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The Co-operative Bank: saving a great idea

Dec 14

Written by:
14/12/2016 16:28  RssIcon

Ryan Brightwell reports on the first meeting of the Customer Union for Ethical Banking

From the first meeting of Marx and Engels at Chetham’s Library in 1845, to the inaugural meeting of the Suffragettes at the Pankhurst family home in 1903 – Manchester has hosted no shortage of historic first meetings. 

While it remains to be seen whether the first meeting of the Customer Union for Ethical Banking (CUEB), at Manchester’s Ziferblat on 19th November, will join this rich pageant, the meeting can certainly claim to be historic in its own way. As well as being our first meeting, CUEB is also the first time a ‘customer union’ has been developed anywhere, to our knowledge. 


Image: Coop Bank


Established in February 2016, CUEB – now 1,500-strong and open for new members online – is a union of customers of The Co-operative Bank.

We have two main aims:

  • to make sure the bank sticks to its ethical principles under its new hedge-fund-dominated ownership.
  • To help the bank one day return to co-operative ownership.


Having evolved from the Save Our Bank campaign, we have been organising online since 2013, so the gathering was our first chance to meet members and supporters face to face and discuss strategies for achieving our goals. 

Getting real about the state of the bank

The finance writer and ex-banker Frances Coppola started out the day by setting out the sobering context in which we are working. The banking sector continues to threaten the world economy. Banks like BNP Paribas have received huge fines from US regulators, making other banks, including the Co-op, jittery.


Image: CUEB gathering


And The Co-op Bank itself is still struggling to turn itself around after the spectacular failures of 2012, and is expected to make a loss into 2017. This all has real implications for our strategy: we need to balance our ambitions for where we would like to see the bank with the reality of the problems and pressures it faces. 

Nick Crofts, elected president of The Co-operative Group’s Members’ Council, struck a more optimistic note, emphasising that while the bank’s problems had once posed an existential risk to the whole Co-op Group, the bank had now been rescued without any cost to the taxpayer and the Group is ploughing on with a successful rebuilding strategy. Although the Group has no plans to sell its 20% share in the bank, what its future holds remains anyone’s guess.


Shrinking civil society space

The first major ethical concern that we have focused on over the past year arose right in the midst of our crowd-funding campaign – the Co-op Bank’s decision to close the accounts of some 40 campaigning groups, mainly carrying out solidarity work in Palestine, Nicaragua and Cuba. Peter Frankental, from Amnesty UK, discussed how it plans to challenge the bank on this issue, driven by a resolution from Amnesty members at its AGM.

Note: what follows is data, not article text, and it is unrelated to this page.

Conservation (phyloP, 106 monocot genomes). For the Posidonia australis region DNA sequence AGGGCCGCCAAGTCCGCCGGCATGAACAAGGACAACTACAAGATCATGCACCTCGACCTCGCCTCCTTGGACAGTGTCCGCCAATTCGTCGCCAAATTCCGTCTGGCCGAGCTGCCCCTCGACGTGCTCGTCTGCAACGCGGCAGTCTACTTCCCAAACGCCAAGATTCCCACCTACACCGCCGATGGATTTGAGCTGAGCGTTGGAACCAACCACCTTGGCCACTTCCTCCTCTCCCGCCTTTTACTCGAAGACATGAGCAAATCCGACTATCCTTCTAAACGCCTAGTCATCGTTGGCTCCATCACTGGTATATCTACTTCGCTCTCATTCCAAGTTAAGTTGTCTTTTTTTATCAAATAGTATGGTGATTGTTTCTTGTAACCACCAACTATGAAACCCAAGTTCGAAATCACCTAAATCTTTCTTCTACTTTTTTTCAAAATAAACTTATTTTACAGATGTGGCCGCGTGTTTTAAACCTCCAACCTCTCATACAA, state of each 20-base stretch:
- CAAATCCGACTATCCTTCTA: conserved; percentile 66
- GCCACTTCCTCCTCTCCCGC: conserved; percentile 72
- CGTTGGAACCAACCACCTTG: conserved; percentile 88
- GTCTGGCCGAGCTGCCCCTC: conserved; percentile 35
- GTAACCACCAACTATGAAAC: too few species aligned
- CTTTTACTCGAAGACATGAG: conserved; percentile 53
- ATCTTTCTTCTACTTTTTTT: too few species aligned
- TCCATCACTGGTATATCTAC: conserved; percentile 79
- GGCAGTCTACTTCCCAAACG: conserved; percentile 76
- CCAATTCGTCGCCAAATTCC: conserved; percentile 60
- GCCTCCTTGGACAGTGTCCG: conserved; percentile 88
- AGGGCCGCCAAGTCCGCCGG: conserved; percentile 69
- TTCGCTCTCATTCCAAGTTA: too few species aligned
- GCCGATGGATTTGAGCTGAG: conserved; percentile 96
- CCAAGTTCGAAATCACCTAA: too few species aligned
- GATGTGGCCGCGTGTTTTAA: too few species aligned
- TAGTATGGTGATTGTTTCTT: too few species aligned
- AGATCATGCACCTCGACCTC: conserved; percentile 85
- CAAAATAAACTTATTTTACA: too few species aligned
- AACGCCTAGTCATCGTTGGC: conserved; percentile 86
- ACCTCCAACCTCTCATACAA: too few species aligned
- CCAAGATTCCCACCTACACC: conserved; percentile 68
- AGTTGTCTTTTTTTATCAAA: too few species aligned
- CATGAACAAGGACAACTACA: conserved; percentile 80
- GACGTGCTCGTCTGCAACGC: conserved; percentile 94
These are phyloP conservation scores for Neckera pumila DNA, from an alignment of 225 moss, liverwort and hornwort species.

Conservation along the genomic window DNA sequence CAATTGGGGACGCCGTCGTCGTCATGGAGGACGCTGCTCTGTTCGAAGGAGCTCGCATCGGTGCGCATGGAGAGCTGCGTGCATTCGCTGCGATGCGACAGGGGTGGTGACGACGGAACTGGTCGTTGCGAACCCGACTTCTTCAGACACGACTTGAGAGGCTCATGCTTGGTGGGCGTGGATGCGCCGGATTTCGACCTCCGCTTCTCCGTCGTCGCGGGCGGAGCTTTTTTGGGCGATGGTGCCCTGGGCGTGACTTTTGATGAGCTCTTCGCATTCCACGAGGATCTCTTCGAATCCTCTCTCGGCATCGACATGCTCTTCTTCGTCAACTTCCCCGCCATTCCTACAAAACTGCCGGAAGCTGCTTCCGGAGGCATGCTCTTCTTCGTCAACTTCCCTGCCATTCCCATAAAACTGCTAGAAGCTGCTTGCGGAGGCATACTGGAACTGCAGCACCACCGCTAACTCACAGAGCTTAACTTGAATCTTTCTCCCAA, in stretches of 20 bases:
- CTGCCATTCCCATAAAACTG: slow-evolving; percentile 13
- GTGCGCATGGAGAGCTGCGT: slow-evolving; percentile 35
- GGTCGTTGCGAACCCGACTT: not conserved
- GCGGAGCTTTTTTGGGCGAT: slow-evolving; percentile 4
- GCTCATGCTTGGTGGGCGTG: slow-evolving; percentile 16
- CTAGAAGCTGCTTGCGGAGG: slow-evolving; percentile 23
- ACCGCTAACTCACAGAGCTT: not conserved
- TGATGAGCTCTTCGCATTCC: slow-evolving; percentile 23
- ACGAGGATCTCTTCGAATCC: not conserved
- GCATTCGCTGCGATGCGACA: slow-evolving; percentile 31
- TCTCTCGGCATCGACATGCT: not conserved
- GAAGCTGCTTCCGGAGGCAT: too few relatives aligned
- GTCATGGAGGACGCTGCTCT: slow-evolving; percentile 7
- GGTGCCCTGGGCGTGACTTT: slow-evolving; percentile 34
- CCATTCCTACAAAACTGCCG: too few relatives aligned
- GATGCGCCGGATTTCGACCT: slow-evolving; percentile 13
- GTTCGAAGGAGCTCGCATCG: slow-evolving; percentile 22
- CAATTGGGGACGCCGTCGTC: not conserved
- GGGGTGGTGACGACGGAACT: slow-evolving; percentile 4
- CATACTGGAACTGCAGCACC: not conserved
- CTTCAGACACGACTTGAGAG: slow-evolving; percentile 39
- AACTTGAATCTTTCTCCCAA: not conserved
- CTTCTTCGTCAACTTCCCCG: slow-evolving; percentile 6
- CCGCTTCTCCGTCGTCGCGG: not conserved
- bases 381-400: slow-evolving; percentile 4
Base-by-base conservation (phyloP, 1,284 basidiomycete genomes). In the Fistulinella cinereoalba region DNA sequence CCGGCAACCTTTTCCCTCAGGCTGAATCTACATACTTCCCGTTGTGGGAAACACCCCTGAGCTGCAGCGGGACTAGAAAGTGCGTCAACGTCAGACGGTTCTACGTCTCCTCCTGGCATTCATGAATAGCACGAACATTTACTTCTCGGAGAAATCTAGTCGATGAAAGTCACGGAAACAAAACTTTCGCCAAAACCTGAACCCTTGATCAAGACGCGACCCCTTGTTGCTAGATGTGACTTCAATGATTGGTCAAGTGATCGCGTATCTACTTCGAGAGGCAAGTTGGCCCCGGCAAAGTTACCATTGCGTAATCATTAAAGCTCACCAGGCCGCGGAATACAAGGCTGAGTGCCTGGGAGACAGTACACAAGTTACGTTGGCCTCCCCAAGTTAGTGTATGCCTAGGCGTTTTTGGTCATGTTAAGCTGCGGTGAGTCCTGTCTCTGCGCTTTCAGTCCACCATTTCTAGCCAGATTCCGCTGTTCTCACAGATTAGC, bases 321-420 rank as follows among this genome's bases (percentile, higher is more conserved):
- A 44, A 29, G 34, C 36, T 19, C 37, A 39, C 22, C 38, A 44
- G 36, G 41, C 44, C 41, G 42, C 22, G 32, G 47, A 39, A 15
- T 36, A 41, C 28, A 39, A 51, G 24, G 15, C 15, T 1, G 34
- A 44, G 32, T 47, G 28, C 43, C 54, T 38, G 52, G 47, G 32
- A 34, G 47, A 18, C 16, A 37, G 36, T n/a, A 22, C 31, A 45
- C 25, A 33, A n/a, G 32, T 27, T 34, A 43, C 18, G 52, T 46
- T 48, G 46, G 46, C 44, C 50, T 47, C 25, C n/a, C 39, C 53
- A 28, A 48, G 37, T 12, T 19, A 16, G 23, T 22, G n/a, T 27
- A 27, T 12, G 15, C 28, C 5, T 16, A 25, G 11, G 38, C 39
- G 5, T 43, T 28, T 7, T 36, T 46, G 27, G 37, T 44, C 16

Kathy Brooks from the Saddleworth Palestine Women’s Scholarship Fund, a registered charity, shared with attendees the destabilising effect of having its account closed. These moves are symptomatic of a general shrinking of civil society space, sometimes as an unintended consequence of anti-terror legislation and sometimes explicitly aimed at suppressing dissent. 

How to build a co-operative bank

CUEB has already purchased a very small shareholding in The Co-operative Bank as a first step, and we agreed at the meeting to begin work on establishing a fund to build the co-operative shareholding further. 

A more radical option, for example if the bank does eventually fail, is to establish a new co-operative bank from the ground up. This is exactly what Belgium’s ‘NewB’ has set out to do. Its CEO, Dirk Coeckelbergh, made a same-day-return train journey from Brussels to Manchester to tell us about their experiences: four years into the project, they believe that they are still at least three years away from having a banking licence, but already offer some financial products and have built up 50,000 co-operative members.

Needless to say, building a new bank from scratch takes patience, and also a lot of money, but NewB is proving the concept.


Growing, and moving forward 

Building a new bank from scratch is not the Customer Union’s Plan A – we firmly believe that the Co-operative Bank we already have is worth saving, and that we can effectively hold it to account by sticking together.

There is certainly no lack of motivation – people travelled from all across the UK to join our first meeting – but we can have a bigger voice if we can grow our movement and ensure more of the bank’s millions of customers know we are out there. If you’re a Co-op Bank customer, you can help by joining us and helping to spread the word. 


See our ethical shopping guide to Current Accounts. 








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